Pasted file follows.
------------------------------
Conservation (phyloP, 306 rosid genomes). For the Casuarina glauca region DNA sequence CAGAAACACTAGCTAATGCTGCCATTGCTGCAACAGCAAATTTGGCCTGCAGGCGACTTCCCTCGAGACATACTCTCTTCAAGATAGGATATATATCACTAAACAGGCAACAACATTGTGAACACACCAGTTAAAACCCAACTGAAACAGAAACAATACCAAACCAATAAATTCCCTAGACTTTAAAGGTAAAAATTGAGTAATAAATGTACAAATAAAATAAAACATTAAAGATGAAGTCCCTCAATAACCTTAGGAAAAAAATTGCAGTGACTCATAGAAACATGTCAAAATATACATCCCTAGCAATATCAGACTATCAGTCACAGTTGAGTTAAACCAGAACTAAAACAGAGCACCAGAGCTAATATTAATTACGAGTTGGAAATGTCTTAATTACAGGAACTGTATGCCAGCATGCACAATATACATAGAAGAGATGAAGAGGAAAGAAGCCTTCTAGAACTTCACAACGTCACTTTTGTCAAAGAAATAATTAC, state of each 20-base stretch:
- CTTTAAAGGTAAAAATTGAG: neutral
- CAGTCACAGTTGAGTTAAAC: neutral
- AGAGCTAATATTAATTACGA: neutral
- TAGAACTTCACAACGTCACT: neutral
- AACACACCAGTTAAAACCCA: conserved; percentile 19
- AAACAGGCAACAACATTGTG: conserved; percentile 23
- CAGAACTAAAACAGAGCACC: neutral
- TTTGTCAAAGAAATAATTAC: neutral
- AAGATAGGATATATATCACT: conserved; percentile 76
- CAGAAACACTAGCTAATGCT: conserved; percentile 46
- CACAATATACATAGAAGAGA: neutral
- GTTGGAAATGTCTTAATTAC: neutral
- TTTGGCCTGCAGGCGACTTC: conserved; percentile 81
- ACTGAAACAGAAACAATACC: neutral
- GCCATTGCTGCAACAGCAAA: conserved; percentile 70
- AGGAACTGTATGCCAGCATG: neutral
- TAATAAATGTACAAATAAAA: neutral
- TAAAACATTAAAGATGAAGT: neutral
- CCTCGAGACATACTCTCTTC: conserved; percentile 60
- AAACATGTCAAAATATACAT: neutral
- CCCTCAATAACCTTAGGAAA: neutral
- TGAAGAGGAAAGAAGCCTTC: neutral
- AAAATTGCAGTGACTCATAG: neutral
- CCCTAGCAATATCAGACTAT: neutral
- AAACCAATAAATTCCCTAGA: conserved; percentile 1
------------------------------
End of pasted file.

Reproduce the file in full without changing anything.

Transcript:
Conservation (phyloP, 306 rosid genomes). For the Casuarina glauca region DNA sequence CAGAAACACTAGCTAATGCTGCCATTGCTGCAACAGCAAATTTGGCCTGCAGGCGACTTCCCTCGAGACATACTCTCTTCAAGATAGGATATATATCACTAAACAGGCAACAACATTGTGAACACACCAGTTAAAACCCAACTGAAACAGAAACAATACCAAACCAATAAATTCCCTAGACTTTAAAGGTAAAAATTGAGTAATAAATGTACAAATAAAATAAAACATTAAAGATGAAGTCCCTCAATAACCTTAGGAAAAAAATTGCAGTGACTCATAGAAACATGTCAAAATATACATCCCTAGCAATATCAGACTATCAGTCACAGTTGAGTTAAACCAGAACTAAAACAGAGCACCAGAGCTAATATTAATTACGAGTTGGAAATGTCTTAATTACAGGAACTGTATGCCAGCATGCACAATATACATAGAAGAGATGAAGAGGAAAGAAGCCTTCTAGAACTTCACAACGTCACTTTTGTCAAAGAAATAATTAC, state of each 20-base stretch:
- CTTTAAAGGTAAAAATTGAG: neutral
- CAGTCACAGTTGAGTTAAAC: neutral
- AGAGCTAATATTAATTACGA: neutral
- TAGAACTTCACAACGTCACT: neutral
- AACACACCAGTTAAAACCCA: conserved; percentile 19
- AAACAGGCAACAACATTGTG: conserved; percentile 23
- CAGAACTAAAACAGAGCACC: neutral
- TTTGTCAAAGAAATAATTAC: neutral
- AAGATAGGATATATATCACT: conserved; percentile 76
- CAGAAACACTAGCTAATGCT: conserved; percentile 46
- CACAATATACATAGAAGAGA: neutral
- GTTGGAAATGTCTTAATTAC: neutral
- TTTGGCCTGCAGGCGACTTC: conserved; percentile 81
- ACTGAAACAGAAACAATACC: neutral
- GCCATTGCTGCAACAGCAAA: conserved; percentile 70
- AGGAACTGTATGCCAGCATG: neutral
- TAATAAATGTACAAATAAAA: neutral
- TAAAACATTAAAGATGAAGT: neutral
- CCTCGAGACATACTCTCTTC: conserved; percentile 60
- AAACATGTCAAAATATACAT: neutral
- CCCTCAATAACCTTAGGAAA: neutral
- TGAAGAGGAAAGAAGCCTTC: neutral
- AAAATTGCAGTGACTCATAG: neutral
- CCCTAGCAATATCAGACTAT: neutral
- AAACCAATAAATTCCCTAGA: conserved; percentile 1